VDL_Piper

Lifer
Jun 4, 2021
1,124
11,823
Tasmania, Australia
Based on sheer weight of numbers the U.S. seems to dominate in the pipe smoking numbers. That said, all it would take is legislative reform on tobacco tax in the U.S. and the game is over. I'd suggest that if you guys (Americans) were faced with $150 tobacco per tin the industry would collapse virtually overnight. Europe most likely would follow suit in 3/5 years and then the Governments of the world would move onto the next thing to disrupt and ultimately destroy, probably alcohol would be the next target.
 

georged

Lifer
Mar 7, 2013
5,625
14,714
Based on sheer weight of numbers the U.S. seems to dominate in the pipe smoking numbers. That said, all it would take is legislative reform on tobacco tax in the U.S. and the game is over. I'd suggest that if you guys (Americans) were faced with $150 tobacco per tin the industry would collapse virtually overnight. Europe most likely would follow suit in 3/5 years and then the Governments of the world would move onto the next thing to disrupt and ultimately destroy, probably alcohol would be the next target.

Exactly so.

Tobacco isn't a target in itself, it's just one of many lifestyle-choice things that the wannabe political "leader" types find categorically threatening to the Obedient Citizen World they dream about and claim will be Nirvana For All.

Such creatures have always existed.

Previous generations never had staggeringly detailed personal information about every last person available at the touch of a button, though.

I've said it before and I'll say it again: Stalin, Hitler, Mao, and etc. accomplished what they did with 1) secret police, 2) snitches (both enticed and coerced), and 3) soldiers with nuts-and-bolts weapons.

That's it.

NONE of those three things are necessary, anymore.

People willingly provide (to an astonishing level of detail) information about their life, activities, relationships, business interests, travel, expenditures, and so forth via "product user agreemants;" and those in charge only have to "pinch off" someone's access to money to force compliance.

It's already been done, in fact. Bank accounts frozen as a weapon. As an official action by a government.

Do what we want, or else.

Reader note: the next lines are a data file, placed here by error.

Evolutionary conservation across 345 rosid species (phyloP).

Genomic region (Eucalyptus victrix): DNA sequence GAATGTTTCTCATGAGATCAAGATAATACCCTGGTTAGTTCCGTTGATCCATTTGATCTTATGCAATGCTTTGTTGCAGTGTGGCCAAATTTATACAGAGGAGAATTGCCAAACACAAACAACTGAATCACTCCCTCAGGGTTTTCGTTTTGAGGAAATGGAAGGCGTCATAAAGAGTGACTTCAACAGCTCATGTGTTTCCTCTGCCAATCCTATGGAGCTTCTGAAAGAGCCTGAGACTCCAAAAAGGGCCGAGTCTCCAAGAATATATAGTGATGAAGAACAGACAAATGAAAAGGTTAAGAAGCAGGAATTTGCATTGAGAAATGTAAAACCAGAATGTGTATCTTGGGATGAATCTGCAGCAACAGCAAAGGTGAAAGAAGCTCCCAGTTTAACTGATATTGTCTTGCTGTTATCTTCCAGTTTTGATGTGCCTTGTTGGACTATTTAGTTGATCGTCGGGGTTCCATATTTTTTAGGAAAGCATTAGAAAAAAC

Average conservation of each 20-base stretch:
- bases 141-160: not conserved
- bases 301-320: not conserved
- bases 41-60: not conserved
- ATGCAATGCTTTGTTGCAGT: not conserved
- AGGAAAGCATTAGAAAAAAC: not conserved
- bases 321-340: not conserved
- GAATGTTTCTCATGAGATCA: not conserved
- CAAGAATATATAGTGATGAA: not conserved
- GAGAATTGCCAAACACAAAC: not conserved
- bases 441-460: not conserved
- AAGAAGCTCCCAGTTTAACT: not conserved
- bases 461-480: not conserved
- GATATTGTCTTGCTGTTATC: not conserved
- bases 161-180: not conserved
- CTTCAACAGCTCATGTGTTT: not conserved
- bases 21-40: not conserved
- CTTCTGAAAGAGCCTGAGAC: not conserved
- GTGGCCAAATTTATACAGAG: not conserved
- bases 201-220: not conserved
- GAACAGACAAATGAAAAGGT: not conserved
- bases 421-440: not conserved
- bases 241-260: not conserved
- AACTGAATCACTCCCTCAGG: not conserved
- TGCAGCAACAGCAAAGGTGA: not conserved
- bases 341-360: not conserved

No, tobacco is just an insect on the windshield of that train.
 

Auxsender

Part of the Furniture Now
Jul 17, 2022
927
5,054
Nashville
I doubt that. Probably A LOT longer than 15 years. Regulations are probably the biggest threat. These blenders write/type everything down in great detail so the blender and team knows what to do to keep everything consistent. Weight, ratios, temperature, aging, pressing, casing concoction used, etc. They all know what to do. I'd bet many of them could and may actually make their own blends from their experience. Somebody will always step up to the plate. It's an art for sure, but it is far from being lost.
Yeah, what does old Ernie Q know, right?
He’s just a dummy that has 0 experience as a sourcer and blender.
We should instead listen to you because of your long tenure as a well known and well respected blender, right?
 

Auxsender

Part of the Furniture Now
Jul 17, 2022
927
5,054
Nashville
Based on sheer weight of numbers the U.S. seems to dominate in the pipe smoking numbers. That said, all it would take is legislative reform on tobacco tax in the U.S. and the game is over. I'd suggest that if you guys (Americans) were faced with $150 tobacco per tin the industry would collapse virtually overnight. Europe most likely would follow suit in 3/5 years and then the Governments of the world would move onto the next thing to disrupt and ultimately destroy, probably alcohol would be the next target.
You do realize that literally 25% of all humans in the universe are on the continent of Asia, right? Americans are a tiny fraction of possible tobacco consumers.
 

hoipolloiglasgow

Can't Leave
Oct 14, 2023
389
1,581
United States
Yeah, what does old Ernie Q know, right?
He’s just a dummy that has 0 experience as a sourcer and blender.
We should instead listen to you because of your long tenure as a well known and well respected blender, right?
There are people out there blending Greg Pease's work at C&D. There are people at Gawith that know what they're doing and have for a long time. That's just a couple of examples. I don't think they are dummies, they are following recipes and know what to do. All I'm saying is someone will step up.
 
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chilllucky

Lifer
Jul 15, 2018
1,160
2,988
Chicago, IL, USA
scoosa.com
John David and Quinn at The Country Squire are both under 40, for what it's worth.

I tend to agree that the larger problem going forward will be sourcing. Our "boutique" ingredients are really the leavings of the cigarette industry. The more spread out and less American that market gets, the more trouble stateside blenders will have with product consistency.